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    American David Boudia wins gold on dramatic final dive

    It came down to his final dive, but American David Boudia came through to beat China’s Qiu Bo to win the gold.
    Toby Melville/Reuters
    It came down to his final dive, but American David Boudia came through to beat China’s Qiu Bo to win the gold.

    LONDON — David Boudia ended a gold-medal drought for the United States with a dramatic last dive that scored the most points of the 10-meter platform competition at the Olympics Saturday night.

    Boudia’s victory by 1.08 points over Qiu Bo of China gave the US its first gold in diving since 2000, and was the first by an American man since the late Mark Lenzi won the 3-meter springboard at the 1992 Barcelona Games.

    ‘‘Oh, my God, I don’t have words for it,’’ said Greg Louganis, the diving great who swept the springboard and platform events at the 1984 and 1988 Olympics and who has mentored Boudia.


    On the medals stand, Boudia wiped his brow as if to say, ‘‘Whew!’’

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    It was that close.

    The American scored 568.65 points in the six-dive final. Qiu took the silver at 566.85.

    Tom Daley of Britain settled for the bronze at 556.95 after leading going into the final dive in front of a raucous home crowd that included David Beckham and his three sons.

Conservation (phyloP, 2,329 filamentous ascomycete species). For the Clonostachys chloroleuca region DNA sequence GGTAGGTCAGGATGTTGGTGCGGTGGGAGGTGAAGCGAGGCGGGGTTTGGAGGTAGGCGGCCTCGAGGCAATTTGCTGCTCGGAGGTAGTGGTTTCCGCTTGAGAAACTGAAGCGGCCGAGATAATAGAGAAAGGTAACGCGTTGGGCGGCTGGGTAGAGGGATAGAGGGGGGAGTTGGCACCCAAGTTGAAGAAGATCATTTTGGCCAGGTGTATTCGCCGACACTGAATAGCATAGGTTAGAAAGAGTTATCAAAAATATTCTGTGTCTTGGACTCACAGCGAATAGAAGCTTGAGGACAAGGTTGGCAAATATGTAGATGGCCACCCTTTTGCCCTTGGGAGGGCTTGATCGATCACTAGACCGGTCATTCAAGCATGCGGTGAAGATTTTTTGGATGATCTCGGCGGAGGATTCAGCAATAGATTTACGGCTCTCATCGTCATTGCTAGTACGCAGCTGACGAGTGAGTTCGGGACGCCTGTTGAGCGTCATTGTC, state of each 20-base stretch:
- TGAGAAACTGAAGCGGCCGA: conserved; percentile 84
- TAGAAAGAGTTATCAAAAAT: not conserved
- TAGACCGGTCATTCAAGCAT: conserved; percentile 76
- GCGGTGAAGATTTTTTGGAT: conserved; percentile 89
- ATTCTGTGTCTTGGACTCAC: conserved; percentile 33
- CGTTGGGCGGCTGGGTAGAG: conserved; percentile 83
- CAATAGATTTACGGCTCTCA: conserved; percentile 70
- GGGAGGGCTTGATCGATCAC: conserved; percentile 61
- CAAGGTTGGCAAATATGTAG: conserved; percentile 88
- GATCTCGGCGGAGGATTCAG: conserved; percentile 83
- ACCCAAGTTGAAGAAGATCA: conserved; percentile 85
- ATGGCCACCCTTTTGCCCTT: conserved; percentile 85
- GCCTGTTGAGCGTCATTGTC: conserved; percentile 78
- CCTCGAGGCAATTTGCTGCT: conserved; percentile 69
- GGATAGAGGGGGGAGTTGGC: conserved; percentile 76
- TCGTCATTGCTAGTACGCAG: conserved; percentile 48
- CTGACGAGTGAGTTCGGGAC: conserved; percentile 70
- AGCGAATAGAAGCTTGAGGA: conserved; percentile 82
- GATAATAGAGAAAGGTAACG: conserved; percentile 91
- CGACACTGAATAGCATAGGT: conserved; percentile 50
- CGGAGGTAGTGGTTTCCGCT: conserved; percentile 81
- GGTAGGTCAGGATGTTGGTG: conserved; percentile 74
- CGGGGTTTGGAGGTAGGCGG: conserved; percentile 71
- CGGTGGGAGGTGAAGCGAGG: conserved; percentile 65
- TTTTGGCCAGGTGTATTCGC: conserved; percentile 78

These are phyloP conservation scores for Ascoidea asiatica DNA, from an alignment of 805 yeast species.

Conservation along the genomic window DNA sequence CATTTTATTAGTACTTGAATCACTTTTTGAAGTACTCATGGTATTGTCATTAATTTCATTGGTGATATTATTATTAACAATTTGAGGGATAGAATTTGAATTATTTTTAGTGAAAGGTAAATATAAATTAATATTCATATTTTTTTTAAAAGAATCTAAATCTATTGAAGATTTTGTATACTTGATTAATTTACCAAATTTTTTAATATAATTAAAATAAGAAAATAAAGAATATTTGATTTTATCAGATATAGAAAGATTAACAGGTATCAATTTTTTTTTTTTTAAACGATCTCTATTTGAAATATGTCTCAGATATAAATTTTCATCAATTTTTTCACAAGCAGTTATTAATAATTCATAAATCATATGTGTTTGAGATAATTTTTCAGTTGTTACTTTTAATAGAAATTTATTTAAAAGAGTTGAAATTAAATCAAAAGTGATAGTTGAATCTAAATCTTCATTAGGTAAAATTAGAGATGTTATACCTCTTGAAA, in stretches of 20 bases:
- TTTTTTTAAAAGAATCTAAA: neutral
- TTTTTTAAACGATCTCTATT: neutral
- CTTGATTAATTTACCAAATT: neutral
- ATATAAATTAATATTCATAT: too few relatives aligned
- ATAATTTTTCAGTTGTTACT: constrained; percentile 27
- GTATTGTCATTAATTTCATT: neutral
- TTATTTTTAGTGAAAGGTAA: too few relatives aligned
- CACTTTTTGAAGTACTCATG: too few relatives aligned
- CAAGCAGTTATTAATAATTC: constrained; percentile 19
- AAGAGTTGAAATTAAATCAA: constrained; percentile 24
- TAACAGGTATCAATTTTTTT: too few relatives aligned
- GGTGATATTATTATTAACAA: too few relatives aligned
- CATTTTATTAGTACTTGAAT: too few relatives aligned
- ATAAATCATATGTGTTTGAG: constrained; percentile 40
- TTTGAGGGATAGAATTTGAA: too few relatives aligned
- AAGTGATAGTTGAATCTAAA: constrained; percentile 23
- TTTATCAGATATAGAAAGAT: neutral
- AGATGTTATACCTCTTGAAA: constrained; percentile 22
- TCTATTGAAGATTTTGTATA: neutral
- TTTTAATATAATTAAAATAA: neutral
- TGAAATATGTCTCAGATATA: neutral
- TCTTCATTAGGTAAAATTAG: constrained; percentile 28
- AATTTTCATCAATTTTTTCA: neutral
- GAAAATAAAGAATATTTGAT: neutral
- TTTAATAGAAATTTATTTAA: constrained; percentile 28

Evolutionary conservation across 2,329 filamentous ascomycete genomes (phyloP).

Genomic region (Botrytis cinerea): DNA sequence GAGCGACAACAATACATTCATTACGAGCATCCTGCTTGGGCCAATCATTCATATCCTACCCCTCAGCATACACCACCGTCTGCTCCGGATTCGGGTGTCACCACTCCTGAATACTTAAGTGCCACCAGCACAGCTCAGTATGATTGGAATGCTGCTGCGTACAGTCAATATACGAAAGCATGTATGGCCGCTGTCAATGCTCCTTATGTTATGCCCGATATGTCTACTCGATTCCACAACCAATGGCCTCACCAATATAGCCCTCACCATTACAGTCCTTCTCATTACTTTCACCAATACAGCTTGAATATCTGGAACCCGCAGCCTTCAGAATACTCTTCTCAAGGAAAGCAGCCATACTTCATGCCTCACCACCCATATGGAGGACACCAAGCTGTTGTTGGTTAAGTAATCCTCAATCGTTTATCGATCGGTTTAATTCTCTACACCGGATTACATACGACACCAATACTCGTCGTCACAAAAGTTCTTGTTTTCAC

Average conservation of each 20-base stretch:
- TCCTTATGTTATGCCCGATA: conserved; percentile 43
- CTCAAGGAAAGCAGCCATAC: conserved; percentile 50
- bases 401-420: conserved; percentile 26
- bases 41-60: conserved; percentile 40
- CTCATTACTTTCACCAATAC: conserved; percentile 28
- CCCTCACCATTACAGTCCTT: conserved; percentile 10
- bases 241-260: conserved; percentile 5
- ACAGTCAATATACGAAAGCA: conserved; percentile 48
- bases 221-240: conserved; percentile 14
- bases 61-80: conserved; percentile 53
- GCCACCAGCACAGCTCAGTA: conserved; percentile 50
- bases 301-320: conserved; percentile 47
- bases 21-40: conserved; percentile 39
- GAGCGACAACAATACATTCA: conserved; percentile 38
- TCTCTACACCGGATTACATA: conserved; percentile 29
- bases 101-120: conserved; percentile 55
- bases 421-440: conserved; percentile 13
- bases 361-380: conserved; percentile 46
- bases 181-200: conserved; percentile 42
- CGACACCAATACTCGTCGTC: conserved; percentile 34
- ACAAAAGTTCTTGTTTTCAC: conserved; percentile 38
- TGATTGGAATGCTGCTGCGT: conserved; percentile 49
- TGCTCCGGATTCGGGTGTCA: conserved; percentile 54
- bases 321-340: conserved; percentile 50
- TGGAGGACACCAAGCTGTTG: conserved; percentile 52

‘‘Tom Daley dove the lights out, Qiu Bo dove the lights out,’’ Boudia said. ‘‘I only did what I do in practice.’’


    Daley scored 90.75 on his last dive, including one 10, but Boudia and Qiu each did the same tougher dive in the last round.

    Boudia, tied for second with Qiu going into the last round, scored 102.60 points on a back 2½ somersault with 2½ twists pike worth a 3.6 degree of difficulty. It was the highest score of any dive in the final.

    Qiu followed him and scored 100.80, not quite enough to deliver a seventh gold for China in these Games.

    ‘‘I was very nervous,’’ Qiu said through a translator. ‘‘I have competed so many times but I have never had that much nervousness.’’

    Boudia, meanwhile, shared in a group hug with his coaches and teammates, a broad smile on his face.


    ‘‘I dreamed about this,’’ Boudia said. ‘‘It didn’t even feel like I was diving it was so surreal.’’

    The 23-year-old from Noblesville, Ind., came out to find his family and friends after the medals ceremony. Boudia climbed into the stands to share hugs and kisses with his supporters, who wore royal blue T-shirts with ‘‘Boudia’’ on the back.

    Nick McCrory, the other American, finished ninth in his first Olympics.

    Boudia’s victory was the fourth diving medal won by the US in London after the Americans were shut out at the previous two Olympics for the first time. They won a silver and two bronze medals in the synchro events. It was the first US diving gold since Laura Wilkinson upset the Chinese on women’s platform at the Sydney Games.

    ‘‘We’re headed in the right direction,’’ Louganis said.

    Daley was in contention until the very end to try to win the host country’s first Olympic diving gold. But he appeared plenty happy with his bronze medal, jumping into the diving pool with his teammates and coaches for a splashfest after the final scores were posted.

    Daley’s bronze was the first diving medal of any kind for Britain since 2004.